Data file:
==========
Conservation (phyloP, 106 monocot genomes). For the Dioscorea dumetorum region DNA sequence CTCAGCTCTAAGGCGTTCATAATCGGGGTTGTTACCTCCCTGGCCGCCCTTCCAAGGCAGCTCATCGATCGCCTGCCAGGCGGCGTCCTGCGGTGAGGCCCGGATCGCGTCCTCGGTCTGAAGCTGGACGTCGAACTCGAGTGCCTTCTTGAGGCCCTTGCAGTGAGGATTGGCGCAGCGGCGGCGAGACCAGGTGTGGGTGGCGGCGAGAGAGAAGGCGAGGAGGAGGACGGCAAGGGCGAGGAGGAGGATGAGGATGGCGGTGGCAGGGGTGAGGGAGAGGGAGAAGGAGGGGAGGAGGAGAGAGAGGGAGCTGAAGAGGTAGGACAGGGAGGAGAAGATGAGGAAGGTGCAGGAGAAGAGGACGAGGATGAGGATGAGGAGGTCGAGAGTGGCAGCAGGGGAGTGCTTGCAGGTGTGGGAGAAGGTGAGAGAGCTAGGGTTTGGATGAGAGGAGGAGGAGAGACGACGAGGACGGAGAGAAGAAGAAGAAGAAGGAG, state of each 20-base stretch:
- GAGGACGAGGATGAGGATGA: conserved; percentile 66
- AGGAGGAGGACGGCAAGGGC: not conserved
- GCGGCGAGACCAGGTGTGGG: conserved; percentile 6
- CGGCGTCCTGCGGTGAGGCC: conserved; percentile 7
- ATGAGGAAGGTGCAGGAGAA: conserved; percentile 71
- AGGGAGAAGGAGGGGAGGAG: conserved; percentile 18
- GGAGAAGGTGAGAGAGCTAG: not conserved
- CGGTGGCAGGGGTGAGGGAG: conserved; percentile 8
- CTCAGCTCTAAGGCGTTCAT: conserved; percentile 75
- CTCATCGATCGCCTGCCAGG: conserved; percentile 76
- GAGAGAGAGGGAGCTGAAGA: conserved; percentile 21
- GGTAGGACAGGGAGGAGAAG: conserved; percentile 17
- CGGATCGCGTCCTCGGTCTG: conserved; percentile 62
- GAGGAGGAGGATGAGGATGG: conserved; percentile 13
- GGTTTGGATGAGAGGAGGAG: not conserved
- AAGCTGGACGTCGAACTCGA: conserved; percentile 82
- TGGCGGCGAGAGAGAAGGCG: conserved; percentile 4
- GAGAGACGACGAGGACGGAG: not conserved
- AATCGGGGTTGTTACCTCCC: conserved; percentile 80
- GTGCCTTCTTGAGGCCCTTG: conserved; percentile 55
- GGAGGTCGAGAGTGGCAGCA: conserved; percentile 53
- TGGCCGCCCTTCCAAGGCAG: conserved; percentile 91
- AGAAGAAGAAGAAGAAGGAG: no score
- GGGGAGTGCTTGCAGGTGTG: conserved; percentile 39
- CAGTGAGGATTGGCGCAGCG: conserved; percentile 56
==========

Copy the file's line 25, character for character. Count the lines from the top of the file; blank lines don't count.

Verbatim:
- GGGGAGTGCTTGCAGGTGTG: conserved; percentile 39